Page:Notes and Queries - Series 9 - Volume 9.djvu/46

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NOTES AND QUERIES. [9 th s, ix. JAN. 11, 1902.

Post Machine," as it was called, although it played an important part in the history of long-distance travelling. The vehicle appears to have been adopted about the year 1756, at least it does riot seem to have been adver- tised before that time, which is seven years before the date given at the above reference. On 25 December, 1756, "Two New Post Machines " were advertised to " set out every Monday, Wednesday and Friday for Bath and London in two days, one from the Rose Inn, and the other from the White Swan, Holborn Bridge, at 6 A.M. precisely. One pound three shillings for each passenger, allowing each 14 Ib. weight of luggage, and all above to pay Three Half-pence per pound." Whitehall Evening Port, 25 December, 1756.

The Bristol machine, which left the "Saracen's Head " in Friday Street, also took two days for the journey, setting out "at five in the morning every Monday, Wednesday, and Friday, and putting up at the White Lion, Bristol. Fare, \l. 5s.; each fare allowed 14 Ib. weight, all above to pay Three Half pence per Pound, by the way of Chippenham, and not to go to Bath " ( Whitehall Evening Post, 6 April, 1756). In the year 1757 a "flying machine" on steel springs was established by the merchants of Liverpool after the manner of the Manchester " Hying coach " (Capt. Malet, 'Annals of the Road,' 1876,


Wimbledon Park Road.

In a book just published by Chapman & Hall, viz., 'The Norwich Road,' by C. G. Harper, at pp. 34-5, is a description of the " Norwich Machine," that ran three times a week to London in March, 1762. I think this may be interesting to your corre- spondent. ROBERT BUKNINGHAM.

The Rev. Lewis Davies, in his 'Supple- mentary English Glossary,' quotes to the above effect from Goldsmith, ' Citizen of the World,' letter xlviii. ; Anstey, 'New Bath Guide,' letter xiii.; Walpole, 'Letters/ iv 12 (1775) ; and ' Sketches by Boz ' (Mr. Minns). He adds that the only vehicle now so called is a bathing-machine. In horse-dealing par- lance a "machiner" is a van horse at the present day. jj p L_

[Cycles are commonly so called.]

PAYING RENT AT A TOMB IN CHURCH (9 th S viu. 302, 355,411).-In Scotland the usual place tor paying a redemption or mortgage was at or on an altar in the parish or other church. Atter the Reformation the style of the deed frequently ran as where " Sanct James Altar the Apostell sumtym was situat" or where

the hie altar usit to stand." One reversion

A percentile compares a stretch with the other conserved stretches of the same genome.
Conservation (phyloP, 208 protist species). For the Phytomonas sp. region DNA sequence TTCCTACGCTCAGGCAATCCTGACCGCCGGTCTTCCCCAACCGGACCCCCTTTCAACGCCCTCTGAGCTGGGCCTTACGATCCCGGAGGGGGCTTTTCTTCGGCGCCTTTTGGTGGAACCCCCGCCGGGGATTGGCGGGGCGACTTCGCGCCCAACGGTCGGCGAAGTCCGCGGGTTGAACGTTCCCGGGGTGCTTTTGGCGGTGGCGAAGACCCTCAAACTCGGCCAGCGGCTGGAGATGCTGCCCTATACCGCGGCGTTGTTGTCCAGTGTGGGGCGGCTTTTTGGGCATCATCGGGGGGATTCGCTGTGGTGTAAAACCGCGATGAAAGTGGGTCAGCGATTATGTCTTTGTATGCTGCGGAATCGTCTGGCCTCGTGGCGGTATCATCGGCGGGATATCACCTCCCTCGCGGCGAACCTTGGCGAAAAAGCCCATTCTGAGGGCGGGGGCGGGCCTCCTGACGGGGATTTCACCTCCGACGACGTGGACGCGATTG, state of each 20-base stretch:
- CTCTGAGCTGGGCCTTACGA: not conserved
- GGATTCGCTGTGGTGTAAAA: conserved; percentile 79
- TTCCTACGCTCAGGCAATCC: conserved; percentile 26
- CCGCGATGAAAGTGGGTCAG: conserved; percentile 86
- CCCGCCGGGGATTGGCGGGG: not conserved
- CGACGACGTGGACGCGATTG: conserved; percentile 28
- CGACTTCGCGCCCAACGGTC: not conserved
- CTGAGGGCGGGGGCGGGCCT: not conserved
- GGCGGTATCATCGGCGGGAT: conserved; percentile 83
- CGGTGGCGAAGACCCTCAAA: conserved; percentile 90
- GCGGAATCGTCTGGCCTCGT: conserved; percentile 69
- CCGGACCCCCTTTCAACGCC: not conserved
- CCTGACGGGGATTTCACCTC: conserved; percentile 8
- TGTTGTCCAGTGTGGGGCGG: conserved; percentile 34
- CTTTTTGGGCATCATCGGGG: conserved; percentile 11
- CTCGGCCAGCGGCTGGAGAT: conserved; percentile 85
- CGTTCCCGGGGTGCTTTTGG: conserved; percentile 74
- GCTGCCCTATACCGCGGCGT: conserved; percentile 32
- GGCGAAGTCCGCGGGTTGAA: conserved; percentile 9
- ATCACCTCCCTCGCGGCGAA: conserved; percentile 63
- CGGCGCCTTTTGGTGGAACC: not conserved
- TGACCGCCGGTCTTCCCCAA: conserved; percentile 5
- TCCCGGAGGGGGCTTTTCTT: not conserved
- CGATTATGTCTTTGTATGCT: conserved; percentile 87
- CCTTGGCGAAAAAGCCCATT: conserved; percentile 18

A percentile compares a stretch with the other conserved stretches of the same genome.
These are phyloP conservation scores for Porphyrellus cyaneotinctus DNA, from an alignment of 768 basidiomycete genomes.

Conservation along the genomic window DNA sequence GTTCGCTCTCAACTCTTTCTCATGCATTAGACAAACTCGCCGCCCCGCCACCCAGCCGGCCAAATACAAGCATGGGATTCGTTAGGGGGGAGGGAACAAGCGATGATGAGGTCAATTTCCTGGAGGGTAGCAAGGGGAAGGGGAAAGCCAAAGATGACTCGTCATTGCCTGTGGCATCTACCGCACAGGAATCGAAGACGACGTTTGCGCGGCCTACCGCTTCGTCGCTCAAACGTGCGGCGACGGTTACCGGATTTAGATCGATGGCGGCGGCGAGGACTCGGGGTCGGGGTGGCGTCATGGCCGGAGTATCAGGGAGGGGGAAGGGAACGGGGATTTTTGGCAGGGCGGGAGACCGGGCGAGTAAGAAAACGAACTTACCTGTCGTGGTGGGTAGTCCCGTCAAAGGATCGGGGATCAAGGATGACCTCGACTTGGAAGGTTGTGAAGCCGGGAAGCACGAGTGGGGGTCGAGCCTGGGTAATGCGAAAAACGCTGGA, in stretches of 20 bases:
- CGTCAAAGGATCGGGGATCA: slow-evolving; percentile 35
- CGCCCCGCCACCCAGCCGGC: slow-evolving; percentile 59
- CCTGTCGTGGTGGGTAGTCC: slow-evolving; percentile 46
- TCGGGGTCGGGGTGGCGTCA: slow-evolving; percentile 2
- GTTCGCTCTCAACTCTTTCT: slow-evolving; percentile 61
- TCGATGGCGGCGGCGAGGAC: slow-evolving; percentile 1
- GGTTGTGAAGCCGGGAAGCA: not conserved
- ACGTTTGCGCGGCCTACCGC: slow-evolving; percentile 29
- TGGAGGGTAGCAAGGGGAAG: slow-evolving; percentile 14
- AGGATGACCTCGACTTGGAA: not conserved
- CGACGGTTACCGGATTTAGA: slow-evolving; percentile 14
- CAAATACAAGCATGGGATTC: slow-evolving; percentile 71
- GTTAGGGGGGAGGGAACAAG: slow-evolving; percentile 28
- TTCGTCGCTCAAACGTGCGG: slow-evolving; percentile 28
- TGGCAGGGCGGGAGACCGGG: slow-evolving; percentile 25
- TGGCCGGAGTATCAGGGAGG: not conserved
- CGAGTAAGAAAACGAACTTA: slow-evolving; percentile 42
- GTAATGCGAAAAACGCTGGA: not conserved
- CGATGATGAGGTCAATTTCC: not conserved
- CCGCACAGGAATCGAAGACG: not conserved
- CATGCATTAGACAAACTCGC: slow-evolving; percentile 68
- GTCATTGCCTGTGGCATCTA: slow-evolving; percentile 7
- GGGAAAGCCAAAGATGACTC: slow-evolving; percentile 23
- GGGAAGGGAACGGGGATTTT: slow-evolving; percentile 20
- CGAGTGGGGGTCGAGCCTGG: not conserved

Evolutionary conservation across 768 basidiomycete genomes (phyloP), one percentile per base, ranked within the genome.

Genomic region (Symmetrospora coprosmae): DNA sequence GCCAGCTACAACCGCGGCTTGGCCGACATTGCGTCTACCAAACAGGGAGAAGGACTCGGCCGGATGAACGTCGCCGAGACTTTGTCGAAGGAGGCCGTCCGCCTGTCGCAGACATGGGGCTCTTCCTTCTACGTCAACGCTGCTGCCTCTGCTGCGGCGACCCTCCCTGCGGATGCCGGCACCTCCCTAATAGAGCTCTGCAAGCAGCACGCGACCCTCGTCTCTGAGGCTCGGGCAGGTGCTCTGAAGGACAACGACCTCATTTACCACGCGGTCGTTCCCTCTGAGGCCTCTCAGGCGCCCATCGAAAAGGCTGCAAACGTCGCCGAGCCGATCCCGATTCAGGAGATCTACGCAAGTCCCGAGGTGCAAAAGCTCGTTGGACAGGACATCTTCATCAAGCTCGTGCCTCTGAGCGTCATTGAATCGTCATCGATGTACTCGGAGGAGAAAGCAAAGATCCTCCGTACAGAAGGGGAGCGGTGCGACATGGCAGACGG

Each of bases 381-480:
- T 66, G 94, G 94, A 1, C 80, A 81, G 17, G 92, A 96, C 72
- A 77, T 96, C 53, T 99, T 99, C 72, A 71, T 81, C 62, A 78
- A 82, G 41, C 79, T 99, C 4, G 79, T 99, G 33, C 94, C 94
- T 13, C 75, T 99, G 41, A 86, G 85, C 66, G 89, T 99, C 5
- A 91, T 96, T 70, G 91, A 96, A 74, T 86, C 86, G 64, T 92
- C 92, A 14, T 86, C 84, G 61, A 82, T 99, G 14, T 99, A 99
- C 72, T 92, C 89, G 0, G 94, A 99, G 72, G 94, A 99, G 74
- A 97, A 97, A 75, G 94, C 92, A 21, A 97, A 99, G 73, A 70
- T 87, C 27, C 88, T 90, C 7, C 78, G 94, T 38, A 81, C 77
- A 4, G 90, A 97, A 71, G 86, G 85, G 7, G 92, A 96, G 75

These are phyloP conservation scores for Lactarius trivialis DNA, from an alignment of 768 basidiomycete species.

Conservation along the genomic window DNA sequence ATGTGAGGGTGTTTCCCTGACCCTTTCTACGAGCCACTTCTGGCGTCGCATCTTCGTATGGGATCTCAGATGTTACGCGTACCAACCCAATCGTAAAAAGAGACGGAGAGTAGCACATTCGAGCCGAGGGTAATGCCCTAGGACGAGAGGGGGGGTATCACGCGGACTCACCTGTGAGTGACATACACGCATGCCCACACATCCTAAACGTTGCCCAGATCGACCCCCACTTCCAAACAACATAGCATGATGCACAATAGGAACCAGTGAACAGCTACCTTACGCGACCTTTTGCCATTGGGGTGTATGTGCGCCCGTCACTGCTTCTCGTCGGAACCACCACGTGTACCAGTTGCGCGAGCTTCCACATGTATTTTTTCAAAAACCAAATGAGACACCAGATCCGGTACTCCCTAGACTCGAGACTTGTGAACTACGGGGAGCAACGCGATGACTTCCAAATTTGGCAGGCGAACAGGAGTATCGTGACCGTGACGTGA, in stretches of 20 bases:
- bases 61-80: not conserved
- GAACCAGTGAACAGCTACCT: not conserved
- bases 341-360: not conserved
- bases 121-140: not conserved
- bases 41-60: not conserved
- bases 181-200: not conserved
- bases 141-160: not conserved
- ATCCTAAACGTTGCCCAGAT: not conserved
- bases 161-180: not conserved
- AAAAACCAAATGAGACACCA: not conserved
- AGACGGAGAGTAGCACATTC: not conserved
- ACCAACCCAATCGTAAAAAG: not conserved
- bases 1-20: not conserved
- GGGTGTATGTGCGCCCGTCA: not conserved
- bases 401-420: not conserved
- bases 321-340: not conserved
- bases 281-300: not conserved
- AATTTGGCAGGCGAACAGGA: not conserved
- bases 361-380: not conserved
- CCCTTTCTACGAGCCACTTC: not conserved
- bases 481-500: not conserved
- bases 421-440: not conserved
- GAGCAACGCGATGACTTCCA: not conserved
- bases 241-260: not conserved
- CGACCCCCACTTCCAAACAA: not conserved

dated 1567 has the unusual locus "in the place quhair the hie poulpet is situat " (Home Writs, Hist. MSS. Comm.). A favourite place was on the tomb of the Regent Murray in St. Giles's Church, Edinburgh, this altar- tomb being probably the most convenient counter or table on which to count the coin, after the removal of the altars.

J. G. WALLACE-JAMES, M.B. Haddington.


The Tower of London. By Lord Ronald Sutherland

Gower, F.S.A. Vol. I. ( Bell & Sons.) NUMEROUS and important as are existing works on the Tower, there is always room for one more, and a welcome for it is certain also when, as in this case, it conies with such numerous and valuable illustrations. Lord Ronald Sutherland Gower's opening volume deals with the Tower during Norman, Plantagenet, and Tudor times ; that is, during the most interesting and picturesque, and also the most bloodthirsty period of its annals. He is safe in affirming that it would be vain to search any other city Rome itself not excepted for another such group of buildings, or to endeavour to match the historic interest or splendid record of the ancient Norman structure. With most that is vital in our national life and all that is superb in historical pageantry this building is associated, and there are no stories " of the death of kings " so sad as those which its walls could tell. The early records are, as Lord Ronald avows, meagre and scanty. With a purpose such as that by which he is animated of being accurate rather than picturesque, he h'nds the task impossible to infuse into them much life, movement, or interest. From the period of Edward 111. the case is different. Through the Wars of the Roses, and during the short reign of Richard III., the action is spirited enough, and during almost the entire period of Tudor rule the place is a shambles. Englishmen are wont to congratulate themselves upon the fact that their streets have witnessed few such scenes of ferocity and carnage as have polluted the fairest cities of France. In order to rival the bloodshed in the Tower of London under the five rulers of Tudor race for, child though he were, Edward VI. need not be exempted we should turn to the Courts of Dahomey or other savage countries of Africa. Interesting and absorbing enough is the story of the Tower at this point, and its cruel record which, so far as the present instalment is concerned, closes here will be kept up during the reign of James L, will be revived with the accession of James II., and will not lose all its brutality until after the massacres of 1746 and 1747. A history of the Tower, so far as it is now carried out, is neces- sarily a condensed history of the English monarchy. Lord Ronald begins, however, with a picturesque and topographical account of the various buildings and their environment from the first mention by Tacitus of London as a place of importance. This description, which occupies some four score pages, is accompanied by a series of admirable illustrations, taken by Messrs. Colls, most of them photogravure plates. The frontispiece consists of a coloured